An Epic Fantasy In Verse
An epic fantasy in verse about a female locksmith and an orphan beggar boy who time travel, helping survivors in a world ravaged by climate change. Along the way they use cunning and magic to outwit the evil Consortium and offer their help to seed savers and outcasts in a world ravaged by climate change and global disorder. Bramah is brown, brave, and beautiful, supported by her Grandmother and the Four Aunties of the Wishing Well. The Aunties foretell the future and teach survival skills, such as seed saving, soap and glass making, skills necessary in a planet battling contagion and eco-catastrophes.
At the year’s midnight, we sighed, heads bent to—
Perimeter where oracles foretold
colony collapse, our aunties saving
mason bees, small finds in handmade glass jars.
Wildfires in November, ash mixed with ice
our skin dry and cracked, scalps covered in lice,
grey skies unending, snow drought extending
salal leaves withering, their spines snapped in two.
At Tower Juniper, Rentalsman stood
ready to accept payment for shelter.
We bartered our daughters, we sold our boys
WiFi on ration, our androids, no toys:
Toxic Alert on high, we ached for green
who would have thought of us, standing, unseen.
mind those drones
they’ll break your bones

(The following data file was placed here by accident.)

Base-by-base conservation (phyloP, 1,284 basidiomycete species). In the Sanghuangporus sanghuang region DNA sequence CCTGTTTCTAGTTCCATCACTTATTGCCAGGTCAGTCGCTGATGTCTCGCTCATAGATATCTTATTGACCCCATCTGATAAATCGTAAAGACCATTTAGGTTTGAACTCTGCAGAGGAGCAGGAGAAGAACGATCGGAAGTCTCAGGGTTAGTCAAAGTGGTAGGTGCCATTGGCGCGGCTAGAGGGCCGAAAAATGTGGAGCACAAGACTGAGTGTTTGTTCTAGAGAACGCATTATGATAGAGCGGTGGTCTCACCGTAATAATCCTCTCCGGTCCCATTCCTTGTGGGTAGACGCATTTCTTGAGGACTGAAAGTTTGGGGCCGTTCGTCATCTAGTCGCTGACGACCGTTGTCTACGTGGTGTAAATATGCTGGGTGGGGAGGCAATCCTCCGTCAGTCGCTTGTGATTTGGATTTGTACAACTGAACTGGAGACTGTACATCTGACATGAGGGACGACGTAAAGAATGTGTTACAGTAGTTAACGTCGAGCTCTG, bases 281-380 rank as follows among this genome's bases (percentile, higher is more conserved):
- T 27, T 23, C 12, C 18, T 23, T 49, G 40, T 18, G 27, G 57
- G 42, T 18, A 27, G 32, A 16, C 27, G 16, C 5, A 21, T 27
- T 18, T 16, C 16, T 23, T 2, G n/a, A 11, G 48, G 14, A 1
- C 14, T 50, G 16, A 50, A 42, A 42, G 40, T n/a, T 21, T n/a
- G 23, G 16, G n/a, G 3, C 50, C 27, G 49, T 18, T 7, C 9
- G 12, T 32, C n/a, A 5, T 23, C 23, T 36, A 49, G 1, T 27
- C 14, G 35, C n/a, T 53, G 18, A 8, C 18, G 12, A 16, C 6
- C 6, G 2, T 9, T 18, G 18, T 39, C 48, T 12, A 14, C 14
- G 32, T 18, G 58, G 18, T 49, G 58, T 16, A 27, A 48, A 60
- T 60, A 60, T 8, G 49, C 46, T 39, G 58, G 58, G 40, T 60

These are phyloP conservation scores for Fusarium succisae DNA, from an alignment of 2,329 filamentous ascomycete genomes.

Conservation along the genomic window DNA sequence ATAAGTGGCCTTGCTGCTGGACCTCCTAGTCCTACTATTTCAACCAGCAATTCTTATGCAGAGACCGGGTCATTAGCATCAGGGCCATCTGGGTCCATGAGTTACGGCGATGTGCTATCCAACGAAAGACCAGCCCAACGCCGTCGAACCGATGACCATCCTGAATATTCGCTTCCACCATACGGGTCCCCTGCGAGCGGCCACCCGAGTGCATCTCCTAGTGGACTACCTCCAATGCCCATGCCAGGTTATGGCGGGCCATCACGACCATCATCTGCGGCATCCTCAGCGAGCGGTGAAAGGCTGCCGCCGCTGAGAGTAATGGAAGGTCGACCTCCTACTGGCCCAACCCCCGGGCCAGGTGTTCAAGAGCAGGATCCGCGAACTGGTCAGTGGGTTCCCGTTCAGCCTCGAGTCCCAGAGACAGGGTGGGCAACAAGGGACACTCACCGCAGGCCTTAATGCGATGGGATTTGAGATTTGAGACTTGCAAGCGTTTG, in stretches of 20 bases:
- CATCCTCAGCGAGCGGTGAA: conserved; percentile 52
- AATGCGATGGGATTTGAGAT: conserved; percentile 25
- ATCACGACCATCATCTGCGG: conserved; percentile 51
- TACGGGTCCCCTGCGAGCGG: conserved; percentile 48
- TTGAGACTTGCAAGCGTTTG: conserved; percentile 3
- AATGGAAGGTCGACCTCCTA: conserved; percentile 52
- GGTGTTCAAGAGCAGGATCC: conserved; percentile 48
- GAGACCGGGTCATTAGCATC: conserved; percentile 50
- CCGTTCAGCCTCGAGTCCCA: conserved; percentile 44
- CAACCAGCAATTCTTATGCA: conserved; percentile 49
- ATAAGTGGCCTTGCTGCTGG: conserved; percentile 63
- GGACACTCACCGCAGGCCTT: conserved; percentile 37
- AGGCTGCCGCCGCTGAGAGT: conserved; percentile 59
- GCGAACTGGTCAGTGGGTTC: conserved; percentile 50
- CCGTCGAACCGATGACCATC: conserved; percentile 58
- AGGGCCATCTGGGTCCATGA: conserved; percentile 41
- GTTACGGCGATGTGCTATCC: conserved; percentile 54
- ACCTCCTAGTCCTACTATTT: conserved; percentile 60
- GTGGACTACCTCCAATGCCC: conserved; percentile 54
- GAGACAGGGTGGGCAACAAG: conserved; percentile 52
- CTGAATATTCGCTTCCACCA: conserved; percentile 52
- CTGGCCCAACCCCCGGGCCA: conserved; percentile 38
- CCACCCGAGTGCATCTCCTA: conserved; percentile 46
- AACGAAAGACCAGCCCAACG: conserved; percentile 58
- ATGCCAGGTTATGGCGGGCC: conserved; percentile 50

hide and sweep,
duck and swerve
watch us, learn
these raindrops, burn.
Meredith Quartermain, courtesy Nightwood Editions wrote:
"With Bramah and the Beggar Boy, Renée Sarojini Saklikar has resurrected the epic poem for the Anthropocene, merged it with the visionary qualities of speculative fiction, and woven diasporic threads into a new and necessary act of world making. The future was such a long time ago—but maybe it’s not over yet. Throw the dice. Jump the fence. Cross the threshold. The carmen perpetuum, the continuous song of THOT J BAP has begun. Only beauty unfolds from here."
"Bramah and the Beggar Boy takes us into a near-future apocalyptic world on an odyssey of our time. Like Melville’s great whaling story, Saklikar’s marvelous tale rivets us with mind-blowing insights into the destructive forces at work right now in our capitalist world and how we might resist and overcome them. It’s a page-turner."